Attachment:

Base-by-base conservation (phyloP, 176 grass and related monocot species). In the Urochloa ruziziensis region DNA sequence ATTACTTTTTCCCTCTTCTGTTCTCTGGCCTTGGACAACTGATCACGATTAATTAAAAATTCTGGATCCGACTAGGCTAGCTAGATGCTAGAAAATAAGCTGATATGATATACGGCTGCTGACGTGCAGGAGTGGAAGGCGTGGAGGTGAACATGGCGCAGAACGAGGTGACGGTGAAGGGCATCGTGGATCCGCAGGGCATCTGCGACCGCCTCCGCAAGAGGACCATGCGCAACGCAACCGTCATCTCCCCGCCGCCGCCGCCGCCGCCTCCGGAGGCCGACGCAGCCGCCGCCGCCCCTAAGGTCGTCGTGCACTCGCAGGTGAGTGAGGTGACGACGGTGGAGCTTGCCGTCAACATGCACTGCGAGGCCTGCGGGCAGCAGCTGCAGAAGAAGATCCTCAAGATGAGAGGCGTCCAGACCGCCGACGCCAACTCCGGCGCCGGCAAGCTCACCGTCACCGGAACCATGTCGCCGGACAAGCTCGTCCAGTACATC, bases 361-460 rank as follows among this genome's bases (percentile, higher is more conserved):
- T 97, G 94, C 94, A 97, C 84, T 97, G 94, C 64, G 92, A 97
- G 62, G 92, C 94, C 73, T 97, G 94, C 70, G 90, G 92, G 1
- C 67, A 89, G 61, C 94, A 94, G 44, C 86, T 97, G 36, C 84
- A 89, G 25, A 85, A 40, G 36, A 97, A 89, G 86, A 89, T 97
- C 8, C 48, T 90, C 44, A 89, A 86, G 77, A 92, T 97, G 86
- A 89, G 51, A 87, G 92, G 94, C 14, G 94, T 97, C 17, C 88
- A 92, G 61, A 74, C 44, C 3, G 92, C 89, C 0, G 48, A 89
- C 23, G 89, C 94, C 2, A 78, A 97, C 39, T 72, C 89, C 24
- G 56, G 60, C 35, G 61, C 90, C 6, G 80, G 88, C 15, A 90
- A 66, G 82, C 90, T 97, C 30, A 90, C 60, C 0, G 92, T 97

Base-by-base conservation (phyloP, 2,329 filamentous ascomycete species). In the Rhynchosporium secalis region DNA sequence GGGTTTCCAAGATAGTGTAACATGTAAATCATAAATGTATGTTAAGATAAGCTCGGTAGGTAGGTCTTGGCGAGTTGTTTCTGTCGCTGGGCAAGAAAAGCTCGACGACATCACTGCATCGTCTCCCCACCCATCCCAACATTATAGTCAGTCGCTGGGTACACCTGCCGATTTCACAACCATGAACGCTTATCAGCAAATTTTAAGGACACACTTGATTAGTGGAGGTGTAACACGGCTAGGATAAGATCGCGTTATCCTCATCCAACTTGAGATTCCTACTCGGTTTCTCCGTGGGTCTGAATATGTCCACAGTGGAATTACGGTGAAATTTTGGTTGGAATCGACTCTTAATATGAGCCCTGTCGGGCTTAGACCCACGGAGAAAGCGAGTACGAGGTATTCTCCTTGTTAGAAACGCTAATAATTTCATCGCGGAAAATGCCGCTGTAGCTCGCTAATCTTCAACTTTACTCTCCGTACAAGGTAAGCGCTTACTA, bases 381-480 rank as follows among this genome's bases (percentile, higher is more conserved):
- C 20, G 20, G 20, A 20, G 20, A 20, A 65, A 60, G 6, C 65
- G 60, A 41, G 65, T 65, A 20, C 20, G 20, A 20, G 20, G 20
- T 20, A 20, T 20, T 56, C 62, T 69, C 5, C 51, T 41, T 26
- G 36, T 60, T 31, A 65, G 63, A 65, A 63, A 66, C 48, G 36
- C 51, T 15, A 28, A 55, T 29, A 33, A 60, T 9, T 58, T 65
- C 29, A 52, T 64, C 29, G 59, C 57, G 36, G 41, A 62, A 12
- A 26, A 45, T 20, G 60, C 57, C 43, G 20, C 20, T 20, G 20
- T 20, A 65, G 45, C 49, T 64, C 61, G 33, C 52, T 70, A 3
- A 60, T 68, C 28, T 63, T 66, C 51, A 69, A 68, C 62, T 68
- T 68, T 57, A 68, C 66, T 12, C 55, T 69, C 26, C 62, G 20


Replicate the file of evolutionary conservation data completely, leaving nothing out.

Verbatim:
Base-by-base conservation (phyloP, 176 grass and related monocot species). In the Urochloa ruziziensis region DNA sequence ATTACTTTTTCCCTCTTCTGTTCTCTGGCCTTGGACAACTGATCACGATTAATTAAAAATTCTGGATCCGACTAGGCTAGCTAGATGCTAGAAAATAAGCTGATATGATATACGGCTGCTGACGTGCAGGAGTGGAAGGCGTGGAGGTGAACATGGCGCAGAACGAGGTGACGGTGAAGGGCATCGTGGATCCGCAGGGCATCTGCGACCGCCTCCGCAAGAGGACCATGCGCAACGCAACCGTCATCTCCCCGCCGCCGCCGCCGCCGCCTCCGGAGGCCGACGCAGCCGCCGCCGCCCCTAAGGTCGTCGTGCACTCGCAGGTGAGTGAGGTGACGACGGTGGAGCTTGCCGTCAACATGCACTGCGAGGCCTGCGGGCAGCAGCTGCAGAAGAAGATCCTCAAGATGAGAGGCGTCCAGACCGCCGACGCCAACTCCGGCGCCGGCAAGCTCACCGTCACCGGAACCATGTCGCCGGACAAGCTCGTCCAGTACATC, bases 361-460 rank as follows among this genome's bases (percentile, higher is more conserved):
- T 97, G 94, C 94, A 97, C 84, T 97, G 94, C 64, G 92, A 97
- G 62, G 92, C 94, C 73, T 97, G 94, C 70, G 90, G 92, G 1
- C 67, A 89, G 61, C 94, A 94, G 44, C 86, T 97, G 36, C 84
- A 89, G 25, A 85, A 40, G 36, A 97, A 89, G 86, A 89, T 97
- C 8, C 48, T 90, C 44, A 89, A 86, G 77, A 92, T 97, G 86
- A 89, G 51, A 87, G 92, G 94, C 14, G 94, T 97, C 17, C 88
- A 92, G 61, A 74, C 44, C 3, G 92, C 89, C 0, G 48, A 89
- C 23, G 89, C 94, C 2, A 78, A 97, C 39, T 72, C 89, C 24
- G 56, G 60, C 35, G 61, C 90, C 6, G 80, G 88, C 15, A 90
- A 66, G 82, C 90, T 97, C 30, A 90, C 60, C 0, G 92, T 97

Base-by-base conservation (phyloP, 2,329 filamentous ascomycete species). In the Rhynchosporium secalis region DNA sequence GGGTTTCCAAGATAGTGTAACATGTAAATCATAAATGTATGTTAAGATAAGCTCGGTAGGTAGGTCTTGGCGAGTTGTTTCTGTCGCTGGGCAAGAAAAGCTCGACGACATCACTGCATCGTCTCCCCACCCATCCCAACATTATAGTCAGTCGCTGGGTACACCTGCCGATTTCACAACCATGAACGCTTATCAGCAAATTTTAAGGACACACTTGATTAGTGGAGGTGTAACACGGCTAGGATAAGATCGCGTTATCCTCATCCAACTTGAGATTCCTACTCGGTTTCTCCGTGGGTCTGAATATGTCCACAGTGGAATTACGGTGAAATTTTGGTTGGAATCGACTCTTAATATGAGCCCTGTCGGGCTTAGACCCACGGAGAAAGCGAGTACGAGGTATTCTCCTTGTTAGAAACGCTAATAATTTCATCGCGGAAAATGCCGCTGTAGCTCGCTAATCTTCAACTTTACTCTCCGTACAAGGTAAGCGCTTACTA, bases 381-480 rank as follows among this genome's bases (percentile, higher is more conserved):
- C 20, G 20, G 20, A 20, G 20, A 20, A 65, A 60, G 6, C 65
- G 60, A 41, G 65, T 65, A 20, C 20, G 20, A 20, G 20, G 20
- T 20, A 20, T 20, T 56, C 62, T 69, C 5, C 51, T 41, T 26
- G 36, T 60, T 31, A 65, G 63, A 65, A 63, A 66, C 48, G 36
- C 51, T 15, A 28, A 55, T 29, A 33, A 60, T 9, T 58, T 65
- C 29, A 52, T 64, C 29, G 59, C 57, G 36, G 41, A 62, A 12
- A 26, A 45, T 20, G 60, C 57, C 43, G 20, C 20, T 20, G 20
- T 20, A 65, G 45, C 49, T 64, C 61, G 33, C 52, T 70, A 3
- A 60, T 68, C 28, T 63, T 66, C 51, A 69, A 68, C 62, T 68
- T 68, T 57, A 68, C 66, T 12, C 55, T 69, C 26, C 62, G 20